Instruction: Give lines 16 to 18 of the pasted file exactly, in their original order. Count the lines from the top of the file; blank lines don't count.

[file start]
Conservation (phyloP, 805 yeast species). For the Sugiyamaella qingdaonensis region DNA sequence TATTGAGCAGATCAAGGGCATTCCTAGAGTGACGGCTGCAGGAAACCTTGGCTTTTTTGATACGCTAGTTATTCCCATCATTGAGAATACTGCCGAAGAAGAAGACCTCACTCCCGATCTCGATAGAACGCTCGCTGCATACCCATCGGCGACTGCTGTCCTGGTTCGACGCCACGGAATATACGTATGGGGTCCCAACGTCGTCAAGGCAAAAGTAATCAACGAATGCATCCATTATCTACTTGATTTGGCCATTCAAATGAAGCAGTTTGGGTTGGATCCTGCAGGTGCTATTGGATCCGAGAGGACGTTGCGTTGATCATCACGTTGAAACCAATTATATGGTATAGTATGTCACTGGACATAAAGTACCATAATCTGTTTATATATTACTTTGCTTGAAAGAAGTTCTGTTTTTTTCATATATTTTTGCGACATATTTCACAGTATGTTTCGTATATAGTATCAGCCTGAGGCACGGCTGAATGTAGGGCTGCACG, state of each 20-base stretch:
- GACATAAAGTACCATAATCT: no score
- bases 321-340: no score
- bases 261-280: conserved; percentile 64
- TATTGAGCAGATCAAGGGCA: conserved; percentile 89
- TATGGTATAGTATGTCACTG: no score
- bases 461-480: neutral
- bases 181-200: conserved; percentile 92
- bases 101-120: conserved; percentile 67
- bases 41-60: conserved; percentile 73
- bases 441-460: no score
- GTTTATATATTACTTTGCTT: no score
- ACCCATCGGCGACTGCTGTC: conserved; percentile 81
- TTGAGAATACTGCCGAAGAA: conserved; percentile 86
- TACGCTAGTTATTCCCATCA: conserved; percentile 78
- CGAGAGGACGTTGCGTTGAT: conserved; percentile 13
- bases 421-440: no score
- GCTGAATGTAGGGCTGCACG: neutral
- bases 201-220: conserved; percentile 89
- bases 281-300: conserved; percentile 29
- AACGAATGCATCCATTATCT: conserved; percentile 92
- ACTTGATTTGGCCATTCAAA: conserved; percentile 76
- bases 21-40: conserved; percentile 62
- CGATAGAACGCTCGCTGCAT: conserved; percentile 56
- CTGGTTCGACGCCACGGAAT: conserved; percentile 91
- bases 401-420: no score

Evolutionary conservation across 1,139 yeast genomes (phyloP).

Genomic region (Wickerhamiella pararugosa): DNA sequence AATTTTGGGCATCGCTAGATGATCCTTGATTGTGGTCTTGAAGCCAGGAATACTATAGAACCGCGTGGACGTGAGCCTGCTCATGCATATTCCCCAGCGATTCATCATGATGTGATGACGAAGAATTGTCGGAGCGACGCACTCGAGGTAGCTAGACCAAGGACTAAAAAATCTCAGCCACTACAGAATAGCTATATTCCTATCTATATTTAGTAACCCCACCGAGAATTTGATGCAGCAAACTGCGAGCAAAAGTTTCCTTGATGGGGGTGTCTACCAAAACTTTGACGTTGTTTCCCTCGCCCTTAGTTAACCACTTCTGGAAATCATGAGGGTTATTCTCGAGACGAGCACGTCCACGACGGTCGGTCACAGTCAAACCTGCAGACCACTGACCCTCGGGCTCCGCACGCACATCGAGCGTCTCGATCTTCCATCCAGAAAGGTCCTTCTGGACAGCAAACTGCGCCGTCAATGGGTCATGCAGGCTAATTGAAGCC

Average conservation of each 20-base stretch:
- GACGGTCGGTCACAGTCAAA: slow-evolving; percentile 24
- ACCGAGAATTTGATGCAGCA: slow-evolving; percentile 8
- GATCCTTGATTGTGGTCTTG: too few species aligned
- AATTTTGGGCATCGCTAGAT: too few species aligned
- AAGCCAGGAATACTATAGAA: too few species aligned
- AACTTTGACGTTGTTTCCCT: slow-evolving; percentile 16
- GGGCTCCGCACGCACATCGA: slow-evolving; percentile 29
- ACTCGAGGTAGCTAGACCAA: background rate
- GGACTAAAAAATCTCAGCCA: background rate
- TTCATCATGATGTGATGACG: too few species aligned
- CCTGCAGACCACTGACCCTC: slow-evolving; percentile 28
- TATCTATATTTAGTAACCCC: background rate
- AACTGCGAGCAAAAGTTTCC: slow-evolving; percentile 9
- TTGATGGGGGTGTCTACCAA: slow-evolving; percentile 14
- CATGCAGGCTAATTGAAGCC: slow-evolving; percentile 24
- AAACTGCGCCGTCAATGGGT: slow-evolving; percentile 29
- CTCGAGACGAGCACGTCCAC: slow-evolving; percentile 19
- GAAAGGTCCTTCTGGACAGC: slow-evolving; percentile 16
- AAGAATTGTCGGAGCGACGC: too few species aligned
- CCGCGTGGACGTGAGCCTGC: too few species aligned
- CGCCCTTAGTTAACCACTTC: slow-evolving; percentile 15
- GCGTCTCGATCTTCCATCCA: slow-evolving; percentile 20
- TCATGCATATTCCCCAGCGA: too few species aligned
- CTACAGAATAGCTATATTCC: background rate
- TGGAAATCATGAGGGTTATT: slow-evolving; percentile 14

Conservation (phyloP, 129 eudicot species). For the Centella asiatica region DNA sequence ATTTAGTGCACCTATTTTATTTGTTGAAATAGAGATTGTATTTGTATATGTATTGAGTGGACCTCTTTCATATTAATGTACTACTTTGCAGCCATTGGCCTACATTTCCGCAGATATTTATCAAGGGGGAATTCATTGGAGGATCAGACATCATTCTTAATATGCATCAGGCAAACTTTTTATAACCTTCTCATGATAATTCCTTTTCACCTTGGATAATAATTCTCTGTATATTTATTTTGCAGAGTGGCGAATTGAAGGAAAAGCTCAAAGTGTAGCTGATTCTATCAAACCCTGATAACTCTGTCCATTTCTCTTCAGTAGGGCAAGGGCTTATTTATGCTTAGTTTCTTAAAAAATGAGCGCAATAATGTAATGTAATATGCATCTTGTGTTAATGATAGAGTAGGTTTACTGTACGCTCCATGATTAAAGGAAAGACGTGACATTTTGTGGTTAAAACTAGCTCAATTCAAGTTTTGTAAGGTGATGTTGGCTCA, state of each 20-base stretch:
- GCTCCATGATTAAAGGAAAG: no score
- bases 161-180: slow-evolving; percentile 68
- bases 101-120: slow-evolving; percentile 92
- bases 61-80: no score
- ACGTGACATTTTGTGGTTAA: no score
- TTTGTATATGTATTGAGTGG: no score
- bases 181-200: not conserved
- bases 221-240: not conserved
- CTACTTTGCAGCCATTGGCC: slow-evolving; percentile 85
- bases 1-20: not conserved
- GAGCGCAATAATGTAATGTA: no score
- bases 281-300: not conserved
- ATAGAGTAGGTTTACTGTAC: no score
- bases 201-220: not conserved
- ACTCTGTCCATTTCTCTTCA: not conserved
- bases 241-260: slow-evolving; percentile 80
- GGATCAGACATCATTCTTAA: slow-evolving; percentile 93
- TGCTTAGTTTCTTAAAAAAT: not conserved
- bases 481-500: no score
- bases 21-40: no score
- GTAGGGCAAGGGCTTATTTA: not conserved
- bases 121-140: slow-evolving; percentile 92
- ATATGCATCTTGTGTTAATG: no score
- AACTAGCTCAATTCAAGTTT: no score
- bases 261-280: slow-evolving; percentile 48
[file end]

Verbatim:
- CGAGAGGACGTTGCGTTGAT: conserved; percentile 13
- bases 421-440: no score
- GCTGAATGTAGGGCTGCACG: neutral